The Normative Foundations of the Market

See photos from the workshop

March 15-16, 2024

About the Workshop

This workshop brings together scholars from various disciplines who work on foundational normative questions related to markets.

Markets arise and operate through law – not just through public regulation but also through private law regimes (in property, contract, and tort) that create entitlements, enforce market exchanges, and limit expropriation. The operation of markets also reflects and reinforces a set of social norms – e.g., atomism, competition, douceur, etc.—and these too bear no necessary connection to market activity. Thus, any particular market architecture is not inevitable, but rather the result of a complex set of choices and developments.

The contingent, constructed nature of the legal rules and social norms that guide the market – or, maybe, markets (since different markets may be differently designed) – implies that the legal and social infrastructure of the market can, and indeed should, be normatively evaluated. The purpose of this interdisciplinary workshop on The Normative Foundations of the Market is to critically investigate the normative underpinnings that can, should, or in fact do underlie the operation of the market (or of a specific market, such as the labor market or the housing market).

This workshop is co-organized with Carol and Lawrence Zicklin Center for Business Ethics Research at The Wharton School, University of Pennsylvania.


Friday, March 15, 2024

8:30 am: Gather

8:45 am: Opening remarks

9:00 am – 9:50 am: Session 1

Presenter: David Grewal, “The Wealth of Nations Problem”

Commentator: Rebecca Stone

9:50 am – 10:10 am: Break

10:10 am – 11:00 am: Session 2

Presenter: Brookes Brown, “If you owe me when I do it for free, why can’t I send you a bill? Fairness in interpersonal and commercial exchange”

Commentator: Ayelet Shachar

11:00 am – 11:20 am: Break

11:20 am – 12:10 pm: Session 3

Presenter: Robert Taylor, “Commercial Republicanism”

Commentator: Mikhail Xifaras

12:10 pm – 1:10 pm: Lunch

1:10 pm – 2:15 pm: Session 4

Presenter: Colin Mayer, “Capitalism and Crises: The Role of Law”

Commentators: Mehrsa Baradaran and Avihay Dorfman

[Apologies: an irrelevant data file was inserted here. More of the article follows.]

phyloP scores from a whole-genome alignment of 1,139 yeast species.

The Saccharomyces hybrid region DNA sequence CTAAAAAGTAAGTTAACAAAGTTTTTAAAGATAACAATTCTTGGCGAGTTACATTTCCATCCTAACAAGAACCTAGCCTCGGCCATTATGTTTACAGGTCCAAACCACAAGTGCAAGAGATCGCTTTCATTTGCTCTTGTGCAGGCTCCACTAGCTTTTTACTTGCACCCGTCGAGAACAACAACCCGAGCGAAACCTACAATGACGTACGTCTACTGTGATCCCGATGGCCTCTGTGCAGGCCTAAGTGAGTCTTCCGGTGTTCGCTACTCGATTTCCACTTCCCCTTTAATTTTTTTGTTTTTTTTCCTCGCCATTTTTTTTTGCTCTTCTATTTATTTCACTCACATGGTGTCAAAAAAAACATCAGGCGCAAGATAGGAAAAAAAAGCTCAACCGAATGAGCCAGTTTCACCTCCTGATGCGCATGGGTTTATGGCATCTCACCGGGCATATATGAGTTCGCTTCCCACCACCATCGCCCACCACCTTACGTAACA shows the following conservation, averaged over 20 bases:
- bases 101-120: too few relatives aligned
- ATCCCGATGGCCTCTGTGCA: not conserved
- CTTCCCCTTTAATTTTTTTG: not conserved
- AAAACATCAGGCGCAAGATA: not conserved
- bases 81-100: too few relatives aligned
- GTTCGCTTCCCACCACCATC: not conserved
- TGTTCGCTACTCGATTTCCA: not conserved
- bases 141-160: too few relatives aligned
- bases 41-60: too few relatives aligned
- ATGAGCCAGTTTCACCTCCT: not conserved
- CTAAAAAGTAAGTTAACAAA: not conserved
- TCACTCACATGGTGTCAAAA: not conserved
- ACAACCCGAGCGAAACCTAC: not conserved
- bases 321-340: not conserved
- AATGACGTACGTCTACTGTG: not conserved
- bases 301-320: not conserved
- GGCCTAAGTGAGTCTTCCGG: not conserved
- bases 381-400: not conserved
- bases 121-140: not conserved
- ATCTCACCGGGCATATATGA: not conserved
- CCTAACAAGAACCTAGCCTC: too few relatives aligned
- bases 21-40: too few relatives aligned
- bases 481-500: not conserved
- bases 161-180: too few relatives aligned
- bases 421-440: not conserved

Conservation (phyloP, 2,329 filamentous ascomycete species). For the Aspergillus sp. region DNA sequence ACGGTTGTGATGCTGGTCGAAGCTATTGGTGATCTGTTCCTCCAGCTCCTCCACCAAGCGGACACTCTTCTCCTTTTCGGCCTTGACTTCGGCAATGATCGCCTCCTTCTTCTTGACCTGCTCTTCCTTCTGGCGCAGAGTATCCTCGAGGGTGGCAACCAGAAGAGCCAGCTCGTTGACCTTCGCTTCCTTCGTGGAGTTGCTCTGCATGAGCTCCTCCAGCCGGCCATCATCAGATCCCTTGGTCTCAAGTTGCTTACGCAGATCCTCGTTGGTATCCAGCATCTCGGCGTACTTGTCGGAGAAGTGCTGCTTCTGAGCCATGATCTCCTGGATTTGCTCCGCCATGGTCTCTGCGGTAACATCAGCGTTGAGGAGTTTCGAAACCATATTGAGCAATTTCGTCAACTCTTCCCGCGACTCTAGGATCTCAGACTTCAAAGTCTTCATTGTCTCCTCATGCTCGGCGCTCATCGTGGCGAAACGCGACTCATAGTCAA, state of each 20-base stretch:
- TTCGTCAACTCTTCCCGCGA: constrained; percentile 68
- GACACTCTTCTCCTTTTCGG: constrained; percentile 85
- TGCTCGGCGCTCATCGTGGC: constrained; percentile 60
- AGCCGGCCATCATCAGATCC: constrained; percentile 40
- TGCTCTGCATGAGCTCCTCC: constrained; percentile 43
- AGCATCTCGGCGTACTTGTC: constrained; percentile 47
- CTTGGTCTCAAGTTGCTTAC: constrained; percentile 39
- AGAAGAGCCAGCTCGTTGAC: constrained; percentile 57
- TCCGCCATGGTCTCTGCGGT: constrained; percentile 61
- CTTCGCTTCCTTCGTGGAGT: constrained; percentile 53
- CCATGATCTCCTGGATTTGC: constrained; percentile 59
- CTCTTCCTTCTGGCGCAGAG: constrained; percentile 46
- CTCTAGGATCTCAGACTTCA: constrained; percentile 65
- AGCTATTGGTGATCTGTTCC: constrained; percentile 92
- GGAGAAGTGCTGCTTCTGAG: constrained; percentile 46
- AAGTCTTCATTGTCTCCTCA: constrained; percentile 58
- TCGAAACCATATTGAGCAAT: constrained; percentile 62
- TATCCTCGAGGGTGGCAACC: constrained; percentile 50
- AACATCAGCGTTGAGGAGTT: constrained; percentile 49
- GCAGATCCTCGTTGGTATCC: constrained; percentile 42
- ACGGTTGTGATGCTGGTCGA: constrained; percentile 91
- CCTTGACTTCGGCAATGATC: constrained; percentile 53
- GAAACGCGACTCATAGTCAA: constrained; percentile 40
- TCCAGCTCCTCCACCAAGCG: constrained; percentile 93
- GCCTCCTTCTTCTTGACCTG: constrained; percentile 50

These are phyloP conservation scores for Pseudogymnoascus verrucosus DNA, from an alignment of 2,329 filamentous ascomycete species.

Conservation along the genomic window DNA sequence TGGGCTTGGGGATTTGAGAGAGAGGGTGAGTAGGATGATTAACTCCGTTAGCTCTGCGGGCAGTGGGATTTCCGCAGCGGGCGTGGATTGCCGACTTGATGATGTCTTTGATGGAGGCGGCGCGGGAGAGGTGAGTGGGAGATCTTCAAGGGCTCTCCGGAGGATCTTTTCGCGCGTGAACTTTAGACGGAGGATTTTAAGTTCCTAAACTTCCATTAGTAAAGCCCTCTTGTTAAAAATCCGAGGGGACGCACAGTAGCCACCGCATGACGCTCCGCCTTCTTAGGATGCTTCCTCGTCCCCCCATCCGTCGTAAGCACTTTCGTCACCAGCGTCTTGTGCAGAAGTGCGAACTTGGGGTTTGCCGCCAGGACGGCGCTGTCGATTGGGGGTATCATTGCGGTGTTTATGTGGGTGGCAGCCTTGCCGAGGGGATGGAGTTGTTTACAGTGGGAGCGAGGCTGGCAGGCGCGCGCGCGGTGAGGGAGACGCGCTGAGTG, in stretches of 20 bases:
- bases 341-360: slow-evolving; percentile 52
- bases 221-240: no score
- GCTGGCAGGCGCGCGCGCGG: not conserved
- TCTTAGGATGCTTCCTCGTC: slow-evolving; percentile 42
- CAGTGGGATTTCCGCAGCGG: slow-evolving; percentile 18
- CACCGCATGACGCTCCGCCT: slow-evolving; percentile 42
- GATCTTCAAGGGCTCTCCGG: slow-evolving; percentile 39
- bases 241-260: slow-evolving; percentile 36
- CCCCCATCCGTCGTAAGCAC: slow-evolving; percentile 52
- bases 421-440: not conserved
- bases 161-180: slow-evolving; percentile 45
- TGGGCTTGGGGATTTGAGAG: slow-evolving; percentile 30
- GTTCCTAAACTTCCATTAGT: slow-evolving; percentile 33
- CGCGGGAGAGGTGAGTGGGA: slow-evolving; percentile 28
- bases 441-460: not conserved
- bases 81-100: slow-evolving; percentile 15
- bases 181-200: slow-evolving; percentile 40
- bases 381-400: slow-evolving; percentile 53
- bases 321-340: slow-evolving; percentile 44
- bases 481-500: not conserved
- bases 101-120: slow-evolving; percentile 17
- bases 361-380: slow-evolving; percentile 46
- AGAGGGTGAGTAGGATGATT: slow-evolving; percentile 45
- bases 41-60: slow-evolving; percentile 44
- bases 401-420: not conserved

2:15 pm – 2:35 pm: Break

2:35 pm – 3:25 pm: Session 5

Presenter: Tsilly Dagan, “The State and the Market – A Parable: On the State’s Commodifying Effects”

Commentator: Johanna Stark

3:25 pm – 3:45 pm: Break

3:45 pm – 4:35 pm: Session 6

Presenter: Manisha Padi, “Redistribution Through Financial Regulation”

Commentator: Daniel Markovits

Saturday, March 16, 2024

9:00 am – 9:30 am: Gather

9:30 am – 10:20 am: Session 8


Nien-hê Hsieh, “Dignity and Ownership”

Commentator: Tom Christiano

10:20 am – 10:40 am: Break

10:40 am – 11:30 am: Session 9

Presenter: Nicolas Cornell, “Ownership and the Ecological Community”

Commentator: Julie Rose

11:30 am – 11:50 am: Break

11:50 am – 12:40 pm: Session 10

Presenter: Amy Sepinwall, “The Supposed Freedom Not To Speak, in the Marketplace and Beyond”

Commentator: Chris Kutz

12:40 pm – 1:40 pm: Lunch


Abbye Atkinson (Berkeley)

Mehrsa Baradaran (UCI)

Brookes Brown (Toronto)

Thomas Christiano (Arizona)

Nicolas Cornell (Michigan)

Hanoch Dagan (Berkeley)

Tsilly Dagan (Oxford)

Dhammika Dharmapala (Berkeley)

Avihay Dorfman (TAU)

Mark Gergen (Berkeley)

David Grewal (Berkeley)

Nien-hê Hsieh (Harvard)

Prasad Krishnamurthy (Berkeley)

Chris Kutz (Berkeley)

Daniel Markovits (Yale)

Colin Mayer (Oxford)

Manisha Padi (Berkeley)

Julie Rose (Dartmouth)

Veronica Aoki Santarosa (Berkeley)

Amy Sepinwall (Wharton)

Ayelet Shachar (Berkeley)

Johanna Stark (Max Planck Institute for Tax Law and Public Finance)

Rebecca Stone (UCLA)

Robert Taylor (UC Davis)

Mikhail Xifaras (SciencesPo)


(link to password-protected page)